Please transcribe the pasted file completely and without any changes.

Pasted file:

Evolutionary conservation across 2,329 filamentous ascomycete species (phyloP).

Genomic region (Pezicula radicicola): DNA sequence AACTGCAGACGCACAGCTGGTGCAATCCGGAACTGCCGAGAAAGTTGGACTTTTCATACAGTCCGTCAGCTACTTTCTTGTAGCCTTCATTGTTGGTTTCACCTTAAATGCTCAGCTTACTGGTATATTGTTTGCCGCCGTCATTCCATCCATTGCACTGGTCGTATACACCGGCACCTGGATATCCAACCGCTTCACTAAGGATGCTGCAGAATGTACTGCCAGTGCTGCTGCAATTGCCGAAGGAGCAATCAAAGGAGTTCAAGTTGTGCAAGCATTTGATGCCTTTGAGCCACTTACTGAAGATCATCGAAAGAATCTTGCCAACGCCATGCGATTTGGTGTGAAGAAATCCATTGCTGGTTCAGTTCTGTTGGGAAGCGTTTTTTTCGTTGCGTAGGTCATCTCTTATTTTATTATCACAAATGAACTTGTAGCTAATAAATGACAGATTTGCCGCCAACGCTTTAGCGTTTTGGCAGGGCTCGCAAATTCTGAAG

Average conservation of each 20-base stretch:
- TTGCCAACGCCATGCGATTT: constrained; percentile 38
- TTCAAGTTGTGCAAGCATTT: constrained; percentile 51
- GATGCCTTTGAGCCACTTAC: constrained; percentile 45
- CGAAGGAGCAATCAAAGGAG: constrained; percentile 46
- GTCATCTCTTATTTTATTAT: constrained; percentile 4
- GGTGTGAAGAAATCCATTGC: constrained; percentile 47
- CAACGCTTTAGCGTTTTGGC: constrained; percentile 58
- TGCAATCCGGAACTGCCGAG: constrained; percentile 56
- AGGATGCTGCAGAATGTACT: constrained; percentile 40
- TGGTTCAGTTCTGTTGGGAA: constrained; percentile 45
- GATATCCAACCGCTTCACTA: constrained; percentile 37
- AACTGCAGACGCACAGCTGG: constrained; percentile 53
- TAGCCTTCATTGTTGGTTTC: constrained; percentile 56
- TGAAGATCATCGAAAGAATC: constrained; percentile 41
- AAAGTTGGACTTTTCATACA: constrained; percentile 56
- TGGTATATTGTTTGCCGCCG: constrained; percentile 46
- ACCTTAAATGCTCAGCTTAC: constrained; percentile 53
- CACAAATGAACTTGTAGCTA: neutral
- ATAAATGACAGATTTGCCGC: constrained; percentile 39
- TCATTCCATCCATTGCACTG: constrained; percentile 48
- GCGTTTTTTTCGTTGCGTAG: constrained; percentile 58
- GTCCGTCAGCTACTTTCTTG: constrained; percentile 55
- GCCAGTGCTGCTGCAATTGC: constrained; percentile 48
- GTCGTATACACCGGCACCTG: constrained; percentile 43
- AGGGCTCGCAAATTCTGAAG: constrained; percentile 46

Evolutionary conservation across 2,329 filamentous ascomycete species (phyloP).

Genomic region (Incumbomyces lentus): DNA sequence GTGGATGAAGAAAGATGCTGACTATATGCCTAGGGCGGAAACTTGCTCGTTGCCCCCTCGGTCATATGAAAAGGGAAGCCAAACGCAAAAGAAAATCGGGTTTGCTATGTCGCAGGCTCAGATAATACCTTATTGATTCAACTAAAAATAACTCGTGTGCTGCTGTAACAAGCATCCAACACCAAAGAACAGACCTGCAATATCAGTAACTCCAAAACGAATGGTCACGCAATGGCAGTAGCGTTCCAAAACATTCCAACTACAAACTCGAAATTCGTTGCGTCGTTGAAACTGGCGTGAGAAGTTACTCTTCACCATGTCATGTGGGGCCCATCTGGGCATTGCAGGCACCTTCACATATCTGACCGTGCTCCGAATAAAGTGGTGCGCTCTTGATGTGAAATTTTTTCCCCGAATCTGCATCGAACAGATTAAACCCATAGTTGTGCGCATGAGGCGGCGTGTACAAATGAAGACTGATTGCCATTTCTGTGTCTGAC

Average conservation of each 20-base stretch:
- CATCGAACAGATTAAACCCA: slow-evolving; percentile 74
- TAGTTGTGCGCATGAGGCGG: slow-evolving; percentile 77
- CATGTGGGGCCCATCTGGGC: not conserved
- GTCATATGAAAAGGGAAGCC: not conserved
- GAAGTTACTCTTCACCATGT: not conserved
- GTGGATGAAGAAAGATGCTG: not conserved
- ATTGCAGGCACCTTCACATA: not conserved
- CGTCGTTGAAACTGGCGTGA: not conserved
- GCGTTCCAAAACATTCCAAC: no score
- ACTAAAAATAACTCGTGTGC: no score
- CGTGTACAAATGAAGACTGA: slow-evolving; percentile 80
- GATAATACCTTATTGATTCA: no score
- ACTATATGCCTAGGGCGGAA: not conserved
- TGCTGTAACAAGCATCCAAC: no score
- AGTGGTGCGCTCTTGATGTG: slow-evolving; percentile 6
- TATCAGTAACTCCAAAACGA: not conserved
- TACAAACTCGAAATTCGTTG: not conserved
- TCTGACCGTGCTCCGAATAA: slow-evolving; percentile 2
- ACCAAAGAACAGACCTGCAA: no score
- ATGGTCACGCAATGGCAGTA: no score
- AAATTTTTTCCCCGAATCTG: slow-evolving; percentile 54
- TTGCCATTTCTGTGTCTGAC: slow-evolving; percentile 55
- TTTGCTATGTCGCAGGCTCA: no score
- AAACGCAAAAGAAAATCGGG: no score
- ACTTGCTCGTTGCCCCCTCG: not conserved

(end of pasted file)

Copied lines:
Evolutionary conservation across 2,329 filamentous ascomycete species (phyloP).

Genomic region (Pezicula radicicola): DNA sequence AACTGCAGACGCACAGCTGGTGCAATCCGGAACTGCCGAGAAAGTTGGACTTTTCATACAGTCCGTCAGCTACTTTCTTGTAGCCTTCATTGTTGGTTTCACCTTAAATGCTCAGCTTACTGGTATATTGTTTGCCGCCGTCATTCCATCCATTGCACTGGTCGTATACACCGGCACCTGGATATCCAACCGCTTCACTAAGGATGCTGCAGAATGTACTGCCAGTGCTGCTGCAATTGCCGAAGGAGCAATCAAAGGAGTTCAAGTTGTGCAAGCATTTGATGCCTTTGAGCCACTTACTGAAGATCATCGAAAGAATCTTGCCAACGCCATGCGATTTGGTGTGAAGAAATCCATTGCTGGTTCAGTTCTGTTGGGAAGCGTTTTTTTCGTTGCGTAGGTCATCTCTTATTTTATTATCACAAATGAACTTGTAGCTAATAAATGACAGATTTGCCGCCAACGCTTTAGCGTTTTGGCAGGGCTCGCAAATTCTGAAG

Average conservation of each 20-base stretch:
- TTGCCAACGCCATGCGATTT: constrained; percentile 38
- TTCAAGTTGTGCAAGCATTT: constrained; percentile 51
- GATGCCTTTGAGCCACTTAC: constrained; percentile 45
- CGAAGGAGCAATCAAAGGAG: constrained; percentile 46
- GTCATCTCTTATTTTATTAT: constrained; percentile 4
- GGTGTGAAGAAATCCATTGC: constrained; percentile 47
- CAACGCTTTAGCGTTTTGGC: constrained; percentile 58
- TGCAATCCGGAACTGCCGAG: constrained; percentile 56
- AGGATGCTGCAGAATGTACT: constrained; percentile 40
- TGGTTCAGTTCTGTTGGGAA: constrained; percentile 45
- GATATCCAACCGCTTCACTA: constrained; percentile 37
- AACTGCAGACGCACAGCTGG: constrained; percentile 53
- TAGCCTTCATTGTTGGTTTC: constrained; percentile 56
- TGAAGATCATCGAAAGAATC: constrained; percentile 41
- AAAGTTGGACTTTTCATACA: constrained; percentile 56
- TGGTATATTGTTTGCCGCCG: constrained; percentile 46
- ACCTTAAATGCTCAGCTTAC: constrained; percentile 53
- CACAAATGAACTTGTAGCTA: neutral
- ATAAATGACAGATTTGCCGC: constrained; percentile 39
- TCATTCCATCCATTGCACTG: constrained; percentile 48
- GCGTTTTTTTCGTTGCGTAG: constrained; percentile 58
- GTCCGTCAGCTACTTTCTTG: constrained; percentile 55
- GCCAGTGCTGCTGCAATTGC: constrained; percentile 48
- GTCGTATACACCGGCACCTG: constrained; percentile 43
- AGGGCTCGCAAATTCTGAAG: constrained; percentile 46

Evolutionary conservation across 2,329 filamentous ascomycete species (phyloP).

Genomic region (Incumbomyces lentus): DNA sequence GTGGATGAAGAAAGATGCTGACTATATGCCTAGGGCGGAAACTTGCTCGTTGCCCCCTCGGTCATATGAAAAGGGAAGCCAAACGCAAAAGAAAATCGGGTTTGCTATGTCGCAGGCTCAGATAATACCTTATTGATTCAACTAAAAATAACTCGTGTGCTGCTGTAACAAGCATCCAACACCAAAGAACAGACCTGCAATATCAGTAACTCCAAAACGAATGGTCACGCAATGGCAGTAGCGTTCCAAAACATTCCAACTACAAACTCGAAATTCGTTGCGTCGTTGAAACTGGCGTGAGAAGTTACTCTTCACCATGTCATGTGGGGCCCATCTGGGCATTGCAGGCACCTTCACATATCTGACCGTGCTCCGAATAAAGTGGTGCGCTCTTGATGTGAAATTTTTTCCCCGAATCTGCATCGAACAGATTAAACCCATAGTTGTGCGCATGAGGCGGCGTGTACAAATGAAGACTGATTGCCATTTCTGTGTCTGAC

Average conservation of each 20-base stretch:
- CATCGAACAGATTAAACCCA: slow-evolving; percentile 74
- TAGTTGTGCGCATGAGGCGG: slow-evolving; percentile 77
- CATGTGGGGCCCATCTGGGC: not conserved
- GTCATATGAAAAGGGAAGCC: not conserved
- GAAGTTACTCTTCACCATGT: not conserved
- GTGGATGAAGAAAGATGCTG: not conserved
- ATTGCAGGCACCTTCACATA: not conserved
- CGTCGTTGAAACTGGCGTGA: not conserved
- GCGTTCCAAAACATTCCAAC: no score
- ACTAAAAATAACTCGTGTGC: no score
- CGTGTACAAATGAAGACTGA: slow-evolving; percentile 80
- GATAATACCTTATTGATTCA: no score
- ACTATATGCCTAGGGCGGAA: not conserved
- TGCTGTAACAAGCATCCAAC: no score
- AGTGGTGCGCTCTTGATGTG: slow-evolving; percentile 6
- TATCAGTAACTCCAAAACGA: not conserved
- TACAAACTCGAAATTCGTTG: not conserved
- TCTGACCGTGCTCCGAATAA: slow-evolving; percentile 2
- ACCAAAGAACAGACCTGCAA: no score
- ATGGTCACGCAATGGCAGTA: no score
- AAATTTTTTCCCCGAATCTG: slow-evolving; percentile 54
- TTGCCATTTCTGTGTCTGAC: slow-evolving; percentile 55
- TTTGCTATGTCGCAGGCTCA: no score
- AAACGCAAAAGAAAATCGGG: no score
- ACTTGCTCGTTGCCCCCTCG: not conserved